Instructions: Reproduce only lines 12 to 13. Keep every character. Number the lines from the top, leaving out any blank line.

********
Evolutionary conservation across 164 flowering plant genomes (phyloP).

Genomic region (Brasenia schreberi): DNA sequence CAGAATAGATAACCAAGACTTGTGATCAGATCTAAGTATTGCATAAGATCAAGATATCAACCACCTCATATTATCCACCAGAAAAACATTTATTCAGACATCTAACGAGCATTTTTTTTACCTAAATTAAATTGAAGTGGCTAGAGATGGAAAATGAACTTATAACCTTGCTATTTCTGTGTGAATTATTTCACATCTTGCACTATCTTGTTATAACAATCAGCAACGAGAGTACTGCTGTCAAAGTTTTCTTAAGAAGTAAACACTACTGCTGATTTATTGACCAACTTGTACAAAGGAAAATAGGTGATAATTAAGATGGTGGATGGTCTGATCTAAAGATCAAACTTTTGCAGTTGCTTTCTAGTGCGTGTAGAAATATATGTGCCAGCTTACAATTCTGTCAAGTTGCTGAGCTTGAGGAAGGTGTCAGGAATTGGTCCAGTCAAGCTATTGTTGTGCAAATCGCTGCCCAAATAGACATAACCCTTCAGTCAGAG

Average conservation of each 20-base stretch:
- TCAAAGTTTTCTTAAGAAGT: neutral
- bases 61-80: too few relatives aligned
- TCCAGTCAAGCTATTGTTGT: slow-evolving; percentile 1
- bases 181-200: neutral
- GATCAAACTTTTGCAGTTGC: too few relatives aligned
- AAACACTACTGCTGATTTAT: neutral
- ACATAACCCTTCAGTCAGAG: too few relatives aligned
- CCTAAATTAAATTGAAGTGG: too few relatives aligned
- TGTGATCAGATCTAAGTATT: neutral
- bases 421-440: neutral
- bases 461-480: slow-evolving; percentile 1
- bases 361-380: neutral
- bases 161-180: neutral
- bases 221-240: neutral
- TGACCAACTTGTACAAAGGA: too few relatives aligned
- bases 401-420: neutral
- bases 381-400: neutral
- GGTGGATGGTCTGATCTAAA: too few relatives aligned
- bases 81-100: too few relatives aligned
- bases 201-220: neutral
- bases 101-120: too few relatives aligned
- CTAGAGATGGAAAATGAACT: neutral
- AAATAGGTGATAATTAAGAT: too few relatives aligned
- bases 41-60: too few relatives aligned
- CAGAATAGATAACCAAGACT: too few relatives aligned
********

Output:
- TGTGATCAGATCTAAGTATT: neutral
- bases 421-440: neutral